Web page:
But stud sensors aren’t foolproof. Protect yourself by drilling only 1¼ inches deep max — enough to clear drywall and plaster but not deep enough to reach most wires and pipes.

Household wiring runs horizontally from outlet to outlet about 8 inches to 2 feet from the floor, so that’s a no-drill zone. Stay clear of vertical locations above and below wall switches — wiring runs along studs to reach switches.

6. Cutting Down a Tree

The risk isn’t worth it. Even small trees can fall awkwardly, damaging your house, property, or your neighbor’s property. In some locales, you have to obtain a permit first. Cutting down a tree is an art that’s best left to a professional tree service.

Plus, trees help preserve property values and provide shade that cuts energy bills. So think twice before going all Paul Bunyan.

Article From via National Association of REALTORS®
By: John Riha

402 Charleston Dr. Victoria, Texas

by Mary Ann Sawyers

402  Charleston Dr. Victoria, Texas  Video Tour - Home For Sale

402 Charleston - Former "Parade of Homes" with recent updates.  This stunning home is located on the 16th green, 17th T-box.  Outdoor kitchen and in-ground pool & spa are yours to enjoy and entertain. Click Here to view the video.

Rehab or Rent Out? Real Estate Investment Tips for Beginners

by Mary Ann Sawyers

With mortgage rates still hovering near historic lows, more people are turning to real estate investments as a way to build and preserve wealth. Whether you start fixing and flipping properties or buying and renting them out for monthly cash flow, either investment style can make your money work harder for you.

Before you start investing in real estate, it’s important to line up professionals to help you make offers when you find them. Among your team members, you will want to include:


  •     • A savvy, local real estate professional
  •     • A mortgage broker or banker to help you get financing
  •     • A real estate attorney to write and reviewing contracts
  •     • An appraiser who knows the market and will help you get a correct property appraisal
  •     • An accountant who is well versed in real estate investments
  •     • A good contractor, for rehabbing or repairs

Then, you’ll need to determine your real estate investment style.

Rehab or wholesale properties for short-term ROI

The advantage of flipping properties is that you can end up with a good return on investment (ROI) in the short term. For example, you buy a property for $100,000, and invest $50,000 into repairs. Once it’s rehabbed, your property is valued at $200,000, and you sell it for a $50,000 profit.

Once you know where to find rehab opportunities, you can easily repeat the process by reinvesting proceeds from a previous flip into the next property. This is where working with savvy real estate professional can help. They can help you find the right fixer-uppers that may be under market value. A Realtor will have access to many properties that may not be publicly available.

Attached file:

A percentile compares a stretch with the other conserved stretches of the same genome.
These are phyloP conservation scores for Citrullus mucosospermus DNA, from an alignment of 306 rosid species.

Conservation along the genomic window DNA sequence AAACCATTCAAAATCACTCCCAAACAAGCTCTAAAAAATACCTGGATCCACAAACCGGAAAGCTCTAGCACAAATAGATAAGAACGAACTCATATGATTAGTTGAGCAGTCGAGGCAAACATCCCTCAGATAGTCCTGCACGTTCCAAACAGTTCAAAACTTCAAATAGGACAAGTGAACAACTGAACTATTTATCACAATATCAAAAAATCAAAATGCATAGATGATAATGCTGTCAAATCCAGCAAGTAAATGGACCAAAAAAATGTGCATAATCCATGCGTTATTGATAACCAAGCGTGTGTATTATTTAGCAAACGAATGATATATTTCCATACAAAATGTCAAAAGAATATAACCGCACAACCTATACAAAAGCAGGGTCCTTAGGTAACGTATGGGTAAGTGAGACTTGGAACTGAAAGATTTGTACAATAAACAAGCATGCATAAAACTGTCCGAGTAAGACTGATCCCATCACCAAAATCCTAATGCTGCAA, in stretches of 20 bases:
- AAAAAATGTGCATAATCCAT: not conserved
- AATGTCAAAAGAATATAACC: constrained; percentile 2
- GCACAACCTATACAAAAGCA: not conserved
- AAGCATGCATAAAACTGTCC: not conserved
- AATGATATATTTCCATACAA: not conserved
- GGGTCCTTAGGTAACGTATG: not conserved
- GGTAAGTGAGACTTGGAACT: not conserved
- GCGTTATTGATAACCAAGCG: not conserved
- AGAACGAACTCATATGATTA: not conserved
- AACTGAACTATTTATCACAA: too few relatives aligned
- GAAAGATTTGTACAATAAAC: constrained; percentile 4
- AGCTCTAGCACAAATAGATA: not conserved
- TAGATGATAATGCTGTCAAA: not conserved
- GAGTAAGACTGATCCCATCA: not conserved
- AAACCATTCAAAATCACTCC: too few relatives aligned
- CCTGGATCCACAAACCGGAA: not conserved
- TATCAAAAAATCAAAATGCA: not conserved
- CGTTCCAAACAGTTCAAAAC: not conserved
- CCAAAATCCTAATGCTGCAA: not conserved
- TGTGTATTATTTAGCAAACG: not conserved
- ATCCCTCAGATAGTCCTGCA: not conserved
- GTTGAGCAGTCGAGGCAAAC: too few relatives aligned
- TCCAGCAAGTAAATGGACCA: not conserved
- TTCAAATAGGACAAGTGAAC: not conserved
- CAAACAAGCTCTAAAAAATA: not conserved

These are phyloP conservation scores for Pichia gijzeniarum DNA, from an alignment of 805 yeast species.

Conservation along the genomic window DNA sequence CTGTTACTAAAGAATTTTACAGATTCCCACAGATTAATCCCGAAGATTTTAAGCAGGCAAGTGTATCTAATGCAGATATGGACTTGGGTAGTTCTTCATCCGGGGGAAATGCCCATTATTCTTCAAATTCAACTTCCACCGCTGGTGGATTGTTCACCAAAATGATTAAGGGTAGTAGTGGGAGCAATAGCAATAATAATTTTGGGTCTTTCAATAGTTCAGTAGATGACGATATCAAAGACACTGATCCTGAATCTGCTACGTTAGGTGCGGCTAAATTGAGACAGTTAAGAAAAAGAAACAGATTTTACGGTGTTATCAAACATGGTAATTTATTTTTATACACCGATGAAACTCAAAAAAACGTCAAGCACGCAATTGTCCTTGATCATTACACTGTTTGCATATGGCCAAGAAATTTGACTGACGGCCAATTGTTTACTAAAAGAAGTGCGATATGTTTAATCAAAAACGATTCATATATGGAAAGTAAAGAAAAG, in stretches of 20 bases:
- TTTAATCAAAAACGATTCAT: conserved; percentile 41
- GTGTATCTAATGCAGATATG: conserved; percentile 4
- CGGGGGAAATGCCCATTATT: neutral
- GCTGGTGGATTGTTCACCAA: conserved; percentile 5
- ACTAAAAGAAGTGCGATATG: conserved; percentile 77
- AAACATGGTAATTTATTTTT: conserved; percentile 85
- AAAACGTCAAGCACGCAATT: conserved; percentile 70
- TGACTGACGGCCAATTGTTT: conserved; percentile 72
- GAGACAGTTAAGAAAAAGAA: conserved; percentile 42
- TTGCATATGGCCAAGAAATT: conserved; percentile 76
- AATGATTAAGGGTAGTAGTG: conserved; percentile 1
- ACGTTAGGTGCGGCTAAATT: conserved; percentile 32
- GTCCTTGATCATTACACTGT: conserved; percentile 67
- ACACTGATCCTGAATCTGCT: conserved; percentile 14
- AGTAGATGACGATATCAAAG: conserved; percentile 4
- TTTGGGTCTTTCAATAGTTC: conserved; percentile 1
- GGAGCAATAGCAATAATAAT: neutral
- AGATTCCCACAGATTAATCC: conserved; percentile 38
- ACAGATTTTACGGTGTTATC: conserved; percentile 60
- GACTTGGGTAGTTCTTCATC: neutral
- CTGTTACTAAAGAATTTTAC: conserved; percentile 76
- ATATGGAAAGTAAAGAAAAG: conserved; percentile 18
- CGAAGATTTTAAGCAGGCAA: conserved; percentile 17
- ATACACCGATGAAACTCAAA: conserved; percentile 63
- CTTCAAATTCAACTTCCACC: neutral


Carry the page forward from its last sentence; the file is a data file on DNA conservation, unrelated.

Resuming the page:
When you are evaluating a property, you will need to look at the whole picture to ensure it will bring you a profit once you resell it. Beyond the actual purchase price and rehab costs, your budget should include carry mortgage payments, property taxes, utilities, and insurance. If it looks good on paper, you can get your real estate team to help you quickly make the offer.


Buy-and-hold rental properties for monthly cash flow

If you find the right long-term buy-and-hold rental property, you can earn consistent cash flow each month. However, you’ll need to carefully review the operating expenses on the property and what tenants are willing to pay for the space to know if you’ll make or lose money each month.

Does your long-term investment make sense on paper? In other words, you will need to understand if your monthly cash flow will be positive or negative.

For example, say your total costs to buy a duplex was $20,000, including down payment and closing costs. You can rent each of the units for $600. Assuming your building is 100% occupied, you’ll make $1200 per month in income. Your expenses include mortgage payments, taxes, insurance, utilities, and management fees, and you want to set aside some cash each month for capital expenditures and routine repairs. You calculate that your expenses add up to $1100 per month. Once you subtract your expenses from your income, you’ll have a positive cash flow of $100 per month.

You can also add amenities, such as coin laundry and vending machines, to increase your potential monthly income. If your property has space to add a billboard, you can earn advertising revenue from renting that space, too. And when you decide to sell, your property’s value will likely have increased both from the overall rising property values and by the improvements you made to increase the cash flow.


Where should I start investing?

Contact me if you want to learn about investment properties in your local area. My team and I can help you find the right properties that will fit into your budget and your overall goals. 

Mary Ann Sawyers
Coldwell Banker The Ron Brown Co




183 Kendal Rd. Victoria, Texas

by Mary Ann Sawyers